In DP, we make the same observation, but construct the DAG from the bottom-up. That means we have to rewrite the computation to express the delta from each computational tree/DAG node to its parents. We also need a means for addressing/naming those parents (which we did not need in the top-down case, since this was implicit in the recursive call stack). This leads to inventions like DP tables, but people often fail to understand why they exist: it's primarily as a naming mechanism (and while we're at it, why not make it efficient to find a named element, ergo arrays and matrices).
In both cases, there is the potential for space wastage. In memoization, it is very difficult to get rid of this waste (you could have custom, space-saving memoizers, as Václav Pech points out in his comment below, but then the programmer risks using the wrong one...which to me destroys the beauty of memoization in the first place). In contrast, in DP it's easier to save space because you can just look at the delta function to see how far “back” it reaches; beyond there lies garbage, and you can come up with a cleverer representation that stores just the relevant part (the “fringe”). Once you understand this, you realize that the classic textbook linear, iterative computation of the fibonacci is just an extreme example of DP, where the entire “table” has been reduced to two iteration variables. (Did your algorithms textbook tell you that?)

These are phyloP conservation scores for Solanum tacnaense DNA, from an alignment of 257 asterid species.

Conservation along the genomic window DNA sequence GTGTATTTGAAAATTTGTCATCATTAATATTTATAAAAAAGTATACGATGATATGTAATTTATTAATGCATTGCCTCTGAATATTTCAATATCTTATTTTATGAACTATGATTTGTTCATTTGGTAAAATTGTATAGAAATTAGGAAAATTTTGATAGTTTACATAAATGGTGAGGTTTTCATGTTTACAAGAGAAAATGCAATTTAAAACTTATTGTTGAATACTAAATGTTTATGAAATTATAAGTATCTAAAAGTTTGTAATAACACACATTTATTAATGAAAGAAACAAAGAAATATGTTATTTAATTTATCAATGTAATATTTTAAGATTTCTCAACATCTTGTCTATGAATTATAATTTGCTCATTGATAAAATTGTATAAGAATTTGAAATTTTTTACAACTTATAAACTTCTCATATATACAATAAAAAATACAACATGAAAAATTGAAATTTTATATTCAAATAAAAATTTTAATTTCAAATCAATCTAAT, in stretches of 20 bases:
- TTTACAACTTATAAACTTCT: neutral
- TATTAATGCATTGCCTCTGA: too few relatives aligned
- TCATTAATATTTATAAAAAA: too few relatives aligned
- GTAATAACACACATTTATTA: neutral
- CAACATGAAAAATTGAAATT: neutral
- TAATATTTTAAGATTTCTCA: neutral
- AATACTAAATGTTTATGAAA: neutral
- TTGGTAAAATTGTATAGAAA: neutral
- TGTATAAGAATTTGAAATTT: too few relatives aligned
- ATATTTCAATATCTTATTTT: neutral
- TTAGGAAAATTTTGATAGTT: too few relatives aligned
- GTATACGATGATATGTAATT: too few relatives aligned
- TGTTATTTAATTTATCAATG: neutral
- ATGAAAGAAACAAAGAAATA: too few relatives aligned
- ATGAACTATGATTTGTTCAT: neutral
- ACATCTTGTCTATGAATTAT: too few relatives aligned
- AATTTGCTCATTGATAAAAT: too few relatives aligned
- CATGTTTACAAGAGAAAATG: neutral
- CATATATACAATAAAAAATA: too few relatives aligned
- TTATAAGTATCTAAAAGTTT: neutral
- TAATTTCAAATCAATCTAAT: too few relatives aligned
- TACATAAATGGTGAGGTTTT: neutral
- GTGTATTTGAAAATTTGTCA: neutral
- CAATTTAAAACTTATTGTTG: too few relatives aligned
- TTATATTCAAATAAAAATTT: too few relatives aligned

In my class, we work through some of the canonical DP algorithms as memoization problems instead, just so when students later encounter these as “DP problems” in algorithms classes, they (a) realize there is nothing canonical about this presentation, and (b) can be wise-asses about it.
There are many trade-offs between memoization and DP that should drive the choice of which one to use.
- leaves computational description unchanged (black-box)
- avoids unnecessary sub-computations (i.e., saves time, and some space with it)